(Presentations by invitation only)
Networked or cooperative applications of GNSS have become pervasive in low-cost devices such as smartphones, wearables, and geolocated Internet of Things (IoT) devices, and similar needs are rapidly growing in aerial and automotive settings. The potential vulnerability of PNT networked connectivity may be inherent in centralized large-network processing; in the use of heterogeneous and potentially untrustworthy sources of data for inference; and in the development of cyber-physical institutions for sensor certification, fraud prevention, and cooperative use of network resources. What new security challenges will arise in networked deployments of PNT technology for IoT, aerial, and vehicular applications? And what are the right coping strategies or methods to ensure cyber physical security?
Moderators:
Dr. Ramsey Faragher, Focal Point Positioning
Dr. Pau Closas, Northeastern University

Advanced GNSS Technologies

Track Chair: Dr. Seebany Datta-Barua, Illinois Institute of Technology

ADVANCED SOFTWARE AND HARDWARE TECHNOLOGIES FOR GNSS RECEIVERS
Developments that improve the performance and efficiency of GNSS receiver technology. Wide-band GNSS antennas, high-sensitivity/high-dynamic range RF front ends, robustness to multipath and interference, use of assistance data, multi-constellation receiver algorithms, innovative and efficient software for GNSS receivers and new/existing applications, machine learning and deep learning algorithms for signal processing, experimental tests in real environments, software-defined GNSS receivers and associated processing methods, low power-consumption techniques, open source projects, and the use of software radio standards and tools.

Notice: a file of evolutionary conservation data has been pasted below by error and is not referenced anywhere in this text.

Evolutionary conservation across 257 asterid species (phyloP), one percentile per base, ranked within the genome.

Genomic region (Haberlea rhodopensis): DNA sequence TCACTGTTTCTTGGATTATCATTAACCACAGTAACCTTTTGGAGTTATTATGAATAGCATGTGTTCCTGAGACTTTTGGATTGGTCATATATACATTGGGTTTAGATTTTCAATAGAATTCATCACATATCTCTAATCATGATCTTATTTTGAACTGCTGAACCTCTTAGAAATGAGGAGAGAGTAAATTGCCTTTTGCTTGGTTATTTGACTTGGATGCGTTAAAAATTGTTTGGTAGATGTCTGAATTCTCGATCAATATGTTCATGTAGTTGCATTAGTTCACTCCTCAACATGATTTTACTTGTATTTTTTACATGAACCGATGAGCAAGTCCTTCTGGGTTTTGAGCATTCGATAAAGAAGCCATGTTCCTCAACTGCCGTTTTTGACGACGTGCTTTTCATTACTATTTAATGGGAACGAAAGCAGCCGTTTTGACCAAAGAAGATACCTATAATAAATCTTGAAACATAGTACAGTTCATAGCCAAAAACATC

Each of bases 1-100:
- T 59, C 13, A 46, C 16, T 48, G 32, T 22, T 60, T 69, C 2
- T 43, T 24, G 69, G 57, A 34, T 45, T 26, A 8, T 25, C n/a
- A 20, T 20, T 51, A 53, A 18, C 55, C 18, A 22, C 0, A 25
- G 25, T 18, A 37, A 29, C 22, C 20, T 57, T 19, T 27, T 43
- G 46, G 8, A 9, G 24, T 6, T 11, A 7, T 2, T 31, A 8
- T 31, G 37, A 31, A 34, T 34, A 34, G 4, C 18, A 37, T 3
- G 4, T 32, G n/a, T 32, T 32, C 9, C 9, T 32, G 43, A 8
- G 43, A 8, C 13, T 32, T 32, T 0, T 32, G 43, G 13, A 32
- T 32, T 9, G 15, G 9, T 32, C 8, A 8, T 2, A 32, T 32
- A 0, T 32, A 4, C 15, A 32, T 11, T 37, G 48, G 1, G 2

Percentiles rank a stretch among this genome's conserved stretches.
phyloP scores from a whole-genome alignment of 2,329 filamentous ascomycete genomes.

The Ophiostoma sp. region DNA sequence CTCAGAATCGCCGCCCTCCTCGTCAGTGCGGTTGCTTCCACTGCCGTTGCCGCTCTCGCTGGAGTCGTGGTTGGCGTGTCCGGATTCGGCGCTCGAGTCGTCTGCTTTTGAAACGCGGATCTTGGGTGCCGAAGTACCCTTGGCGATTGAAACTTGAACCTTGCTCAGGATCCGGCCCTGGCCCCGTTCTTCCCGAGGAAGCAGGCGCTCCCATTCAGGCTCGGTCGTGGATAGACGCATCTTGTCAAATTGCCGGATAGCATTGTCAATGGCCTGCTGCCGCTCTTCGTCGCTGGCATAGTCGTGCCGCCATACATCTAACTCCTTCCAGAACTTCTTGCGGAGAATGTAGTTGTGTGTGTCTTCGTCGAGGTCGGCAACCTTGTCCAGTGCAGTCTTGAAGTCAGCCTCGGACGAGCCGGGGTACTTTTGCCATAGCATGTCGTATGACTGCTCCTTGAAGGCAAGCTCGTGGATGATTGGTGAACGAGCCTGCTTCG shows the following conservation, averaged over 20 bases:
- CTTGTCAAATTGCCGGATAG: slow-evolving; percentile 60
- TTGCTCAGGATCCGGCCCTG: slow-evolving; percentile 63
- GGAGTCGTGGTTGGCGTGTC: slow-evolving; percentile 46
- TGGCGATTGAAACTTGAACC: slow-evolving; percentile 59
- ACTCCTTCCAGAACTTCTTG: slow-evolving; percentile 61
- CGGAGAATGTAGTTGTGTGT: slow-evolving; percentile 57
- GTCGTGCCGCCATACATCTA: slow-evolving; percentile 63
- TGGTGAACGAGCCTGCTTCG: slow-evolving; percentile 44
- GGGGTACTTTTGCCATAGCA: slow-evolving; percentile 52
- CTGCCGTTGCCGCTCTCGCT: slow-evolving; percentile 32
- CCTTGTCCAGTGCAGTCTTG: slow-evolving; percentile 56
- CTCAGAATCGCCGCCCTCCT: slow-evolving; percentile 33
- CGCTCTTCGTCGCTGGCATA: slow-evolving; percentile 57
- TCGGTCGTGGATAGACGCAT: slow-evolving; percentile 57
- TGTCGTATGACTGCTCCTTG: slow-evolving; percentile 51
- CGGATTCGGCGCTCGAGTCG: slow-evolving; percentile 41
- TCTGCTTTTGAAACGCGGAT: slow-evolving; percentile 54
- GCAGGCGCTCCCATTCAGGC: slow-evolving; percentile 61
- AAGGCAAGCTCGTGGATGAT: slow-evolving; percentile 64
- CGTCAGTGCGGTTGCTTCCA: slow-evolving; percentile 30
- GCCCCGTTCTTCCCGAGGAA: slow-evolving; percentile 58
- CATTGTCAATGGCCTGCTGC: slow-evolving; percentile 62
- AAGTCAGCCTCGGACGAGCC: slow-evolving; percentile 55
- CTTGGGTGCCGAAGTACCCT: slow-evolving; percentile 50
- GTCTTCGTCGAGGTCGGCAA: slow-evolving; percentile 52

Chairs:
Dr. Yu (Joy) Jiao, Trimble
Dr. Roohollah Parvizi, Hemisphere GNSS

ATMOSPHERIC EFFECTS ON GNSS
Tropospheric and ionospheric modeling, measurements, and algorithms to compensate for atmospheric errors. Novel methods for data collection, processing and analysis. Characterization of propagation environments. Ionospheric scintillation studies and impacts on GNSS services and applications. GNSS signatures and impact of travelling ionospheric disturbances including applications. Space weather and terrestrial weather applications. New ground-based and space-based GNSS networks and experiments.
Chairs:
Dr. Susan Skone, University of Calgary
Dr. Endawoke Yizengaw, The Aerospace Corporation

GNSS ROBUSTNESS TO VULNERABILITIES
Algorithms and techniques for improving the resilience of GNSS PNT. GNSS signal authentication, including approaches such as signal design, receiver based anti-spoofing techniques, and use of external infrastructure. This includes signal anomaly detection algorithms and metrics, GNSS threat modeling as well as intentional and unintentional sources of signal interference and spectrum issues. Topics include characterization, detection, mitigation and localization of: interference sources such as multipath, scintillation, and solar storms; jamming, repeaters and spoofers; impact analysis, trials and test results across a range of navigation application domains; and methods for authenticating map and data base information. Also, time certification technology and applications.
Chairs:
Dr. Anna B. O. Jensen, AJ Geomatics
Dr. Brady O’Hanlon, The MITRE Corporation

LUNAR POSITIONING, NAVIGATION, AND TIMING
Systems, techniques, and algorithms for navigation to the Moon and on the Moon: Lunar navigation satellite orbit design and trade-offs; satellite constellation design; end-to-end system architectures and performance analysis; precise orbit determination and timing synchronization techniques for Moon navigation; reference frames suitable for precise lunar radionavigation; signal modulations techniques for one-way and two-way one-service; lunar radio navigation message definition; sensor fusion techniques and PNT algorithms for low lunar orbits, landing, navigation on the surface of the Moon GNSS use for lunar navigation; enabling lunar navigation technologies; and lunar beacons.
Chairs:
Dr. Cosimo Stallo, Thales Alenia Space
Erin E. Fowler, Johns Hopkins University APL

REMOTE SENSING, TIMING, SPACE AND SCIENTIFIC APPLICATIONS